We see that you stopped painting after a while. You make your works with methods such as sewing and embroidery, which are mostly attributed to women or remembered with women. As a woman, could you mention why you address the women related issues through the methods that are usually associated with women?
After I finished my Ph.D. at Mimar Sinan Fine Arts University, I stopped painting for two reasons. First, I realized I had never wanted to paint, but made paintings because I thought that was what an artist must do. Second, throughout history painting has been a male dominated technique and I didn’t want to be a part of that tradition. At essence I guess, I just prefer to work with other media.
In my work, a new philosophy of art and mode of materialization of ideas emerged in the mid-1990s, but I kept elements from my early paintings, such as photocopies of family snapshots, cloth, and topics about globalization, place, and female identity. My first research project that resulted in an artist book and an installation called, “Those Who Say ‘Tea’ and Those Who Say ‘Çay’”, referenced Walter Benjamin and used photographs and colored photocopies. In my first analog film (1994 reproduced in 2012) “Documentation”, I recited a tautology of my definition of an art object as a documentation. As technology changed I moved from photocopy and analogue film to digital printing and digital video, but my philosophy remained basically constant.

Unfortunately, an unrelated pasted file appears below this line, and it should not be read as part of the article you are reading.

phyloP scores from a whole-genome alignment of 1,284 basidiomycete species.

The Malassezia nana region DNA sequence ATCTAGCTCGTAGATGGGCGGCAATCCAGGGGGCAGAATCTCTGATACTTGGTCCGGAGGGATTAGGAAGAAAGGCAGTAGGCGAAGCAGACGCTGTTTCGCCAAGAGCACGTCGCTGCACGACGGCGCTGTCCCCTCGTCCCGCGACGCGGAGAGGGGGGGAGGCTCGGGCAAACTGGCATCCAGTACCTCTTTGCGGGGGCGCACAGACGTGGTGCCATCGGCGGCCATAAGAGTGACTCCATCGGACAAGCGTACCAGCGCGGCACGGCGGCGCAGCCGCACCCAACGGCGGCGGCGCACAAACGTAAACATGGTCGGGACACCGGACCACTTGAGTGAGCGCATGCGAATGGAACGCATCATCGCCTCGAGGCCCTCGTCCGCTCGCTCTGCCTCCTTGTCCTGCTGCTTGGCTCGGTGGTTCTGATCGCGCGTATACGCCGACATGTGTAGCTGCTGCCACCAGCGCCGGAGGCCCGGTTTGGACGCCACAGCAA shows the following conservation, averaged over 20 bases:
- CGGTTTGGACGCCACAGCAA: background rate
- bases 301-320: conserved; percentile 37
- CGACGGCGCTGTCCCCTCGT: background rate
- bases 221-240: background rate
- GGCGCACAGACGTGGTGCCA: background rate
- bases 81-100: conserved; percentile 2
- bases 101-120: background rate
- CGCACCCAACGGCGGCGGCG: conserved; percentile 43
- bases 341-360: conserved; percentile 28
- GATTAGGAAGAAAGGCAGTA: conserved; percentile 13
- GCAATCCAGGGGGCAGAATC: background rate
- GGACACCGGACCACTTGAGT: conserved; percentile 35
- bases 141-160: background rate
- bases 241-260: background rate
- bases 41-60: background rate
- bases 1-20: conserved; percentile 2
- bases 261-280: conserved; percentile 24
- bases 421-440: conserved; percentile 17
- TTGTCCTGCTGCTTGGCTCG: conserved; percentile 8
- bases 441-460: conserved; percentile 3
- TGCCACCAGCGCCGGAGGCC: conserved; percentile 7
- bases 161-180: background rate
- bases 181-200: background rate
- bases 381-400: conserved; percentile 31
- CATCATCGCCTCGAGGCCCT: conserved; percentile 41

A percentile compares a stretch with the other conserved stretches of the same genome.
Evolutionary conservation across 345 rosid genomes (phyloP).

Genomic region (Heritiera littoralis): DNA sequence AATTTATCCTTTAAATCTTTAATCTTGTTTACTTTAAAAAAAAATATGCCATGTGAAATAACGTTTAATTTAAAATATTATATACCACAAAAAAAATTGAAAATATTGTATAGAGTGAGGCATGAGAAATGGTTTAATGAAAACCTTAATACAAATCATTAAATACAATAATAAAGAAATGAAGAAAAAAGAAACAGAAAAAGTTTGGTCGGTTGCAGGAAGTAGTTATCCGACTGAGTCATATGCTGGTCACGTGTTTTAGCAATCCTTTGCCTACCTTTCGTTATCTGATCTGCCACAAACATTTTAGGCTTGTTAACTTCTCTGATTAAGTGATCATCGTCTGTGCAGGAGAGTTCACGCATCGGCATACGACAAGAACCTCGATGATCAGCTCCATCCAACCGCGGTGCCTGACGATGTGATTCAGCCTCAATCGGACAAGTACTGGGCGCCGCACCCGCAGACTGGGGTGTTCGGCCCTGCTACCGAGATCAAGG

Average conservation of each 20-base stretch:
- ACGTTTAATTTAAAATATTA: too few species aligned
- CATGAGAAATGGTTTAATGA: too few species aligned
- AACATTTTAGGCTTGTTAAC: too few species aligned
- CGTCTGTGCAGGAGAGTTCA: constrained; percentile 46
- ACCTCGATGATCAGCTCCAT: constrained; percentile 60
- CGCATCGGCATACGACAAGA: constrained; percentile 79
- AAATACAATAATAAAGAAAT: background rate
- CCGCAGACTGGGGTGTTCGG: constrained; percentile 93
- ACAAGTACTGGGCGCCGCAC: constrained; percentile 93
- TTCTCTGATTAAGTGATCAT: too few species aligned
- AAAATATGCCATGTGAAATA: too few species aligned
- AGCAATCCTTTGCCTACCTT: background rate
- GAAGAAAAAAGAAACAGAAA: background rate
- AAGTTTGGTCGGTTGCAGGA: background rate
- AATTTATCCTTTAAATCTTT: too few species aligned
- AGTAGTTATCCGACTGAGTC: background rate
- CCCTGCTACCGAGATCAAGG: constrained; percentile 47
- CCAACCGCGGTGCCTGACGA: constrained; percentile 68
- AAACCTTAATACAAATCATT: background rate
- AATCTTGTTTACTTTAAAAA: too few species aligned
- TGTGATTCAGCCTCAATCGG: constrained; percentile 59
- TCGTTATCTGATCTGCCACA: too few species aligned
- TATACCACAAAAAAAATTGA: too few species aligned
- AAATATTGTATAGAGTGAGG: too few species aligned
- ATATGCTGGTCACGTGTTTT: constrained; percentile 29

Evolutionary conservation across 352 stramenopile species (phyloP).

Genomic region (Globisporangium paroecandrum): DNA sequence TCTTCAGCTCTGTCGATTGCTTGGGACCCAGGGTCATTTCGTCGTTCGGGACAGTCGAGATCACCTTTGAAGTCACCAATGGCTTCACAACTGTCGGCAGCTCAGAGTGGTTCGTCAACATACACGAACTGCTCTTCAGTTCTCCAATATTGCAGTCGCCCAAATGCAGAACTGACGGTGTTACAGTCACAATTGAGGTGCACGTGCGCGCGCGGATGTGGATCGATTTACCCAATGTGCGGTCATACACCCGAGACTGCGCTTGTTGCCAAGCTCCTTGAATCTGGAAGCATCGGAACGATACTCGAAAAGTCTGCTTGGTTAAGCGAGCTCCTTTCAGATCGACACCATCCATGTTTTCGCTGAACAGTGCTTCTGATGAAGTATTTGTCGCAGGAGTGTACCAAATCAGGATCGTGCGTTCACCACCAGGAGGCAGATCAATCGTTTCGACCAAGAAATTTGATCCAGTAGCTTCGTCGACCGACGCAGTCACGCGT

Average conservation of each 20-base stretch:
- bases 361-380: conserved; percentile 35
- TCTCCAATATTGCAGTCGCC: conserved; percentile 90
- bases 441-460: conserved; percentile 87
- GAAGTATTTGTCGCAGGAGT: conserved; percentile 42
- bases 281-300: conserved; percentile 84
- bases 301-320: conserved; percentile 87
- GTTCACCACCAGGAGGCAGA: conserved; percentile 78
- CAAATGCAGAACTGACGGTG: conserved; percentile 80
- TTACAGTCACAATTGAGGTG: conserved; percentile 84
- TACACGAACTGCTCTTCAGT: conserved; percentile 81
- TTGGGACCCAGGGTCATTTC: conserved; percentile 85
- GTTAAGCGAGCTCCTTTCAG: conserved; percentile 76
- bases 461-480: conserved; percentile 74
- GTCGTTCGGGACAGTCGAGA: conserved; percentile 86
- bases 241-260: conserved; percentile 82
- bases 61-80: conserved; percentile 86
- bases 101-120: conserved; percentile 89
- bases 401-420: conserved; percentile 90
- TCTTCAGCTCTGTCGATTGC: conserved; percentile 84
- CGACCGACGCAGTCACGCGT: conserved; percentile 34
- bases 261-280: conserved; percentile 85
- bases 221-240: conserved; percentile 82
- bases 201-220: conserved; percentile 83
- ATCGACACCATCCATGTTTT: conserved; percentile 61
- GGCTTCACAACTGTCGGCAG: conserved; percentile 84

Nancy Atakan, “Those Who Say ‘Tea’ and Those Who Say ‘Çay’”, 48 Colored Photocopies, 30×35 cm, 48 Colored Photographs, 30×35 cm, 1998.
Nancy Atakan, “Documentation”, Looping Single Channel Video, 1’, 1994/2012.
I carried my interest in lace and needlework from my paintings into my new art practice. In the 1980s my watercolor paintings, my designs, included elements from embroidery. After years of research, in 2004 I made the film, “Grandmother’s Lace”, centered around elderly women from my husband’s family showing antique needlework and lace stored in their trunks. Both the needlework that I inherited from my husband’s grandmother and the work by the women I interviewed should be in museums rather than trunks. I questioned why these beautifully designed works by women were seen as handicrafts and oil paintings made by men as fine arts objects. Why is the work by male painters revered and exalted in grandiose museums while the equally magnificent creative work made by women stored out of sight in trunks?
Nancy Atakan, “Grandmother’s Lace”, Digital Film Installation, Trunk, Lace, 12’, 2004.
“I realized that in a period in history when women around the world were not allowed to publish novels or receive equal acclaim as painters, they could make embroidery that included their own ideas, words, poems, and research.”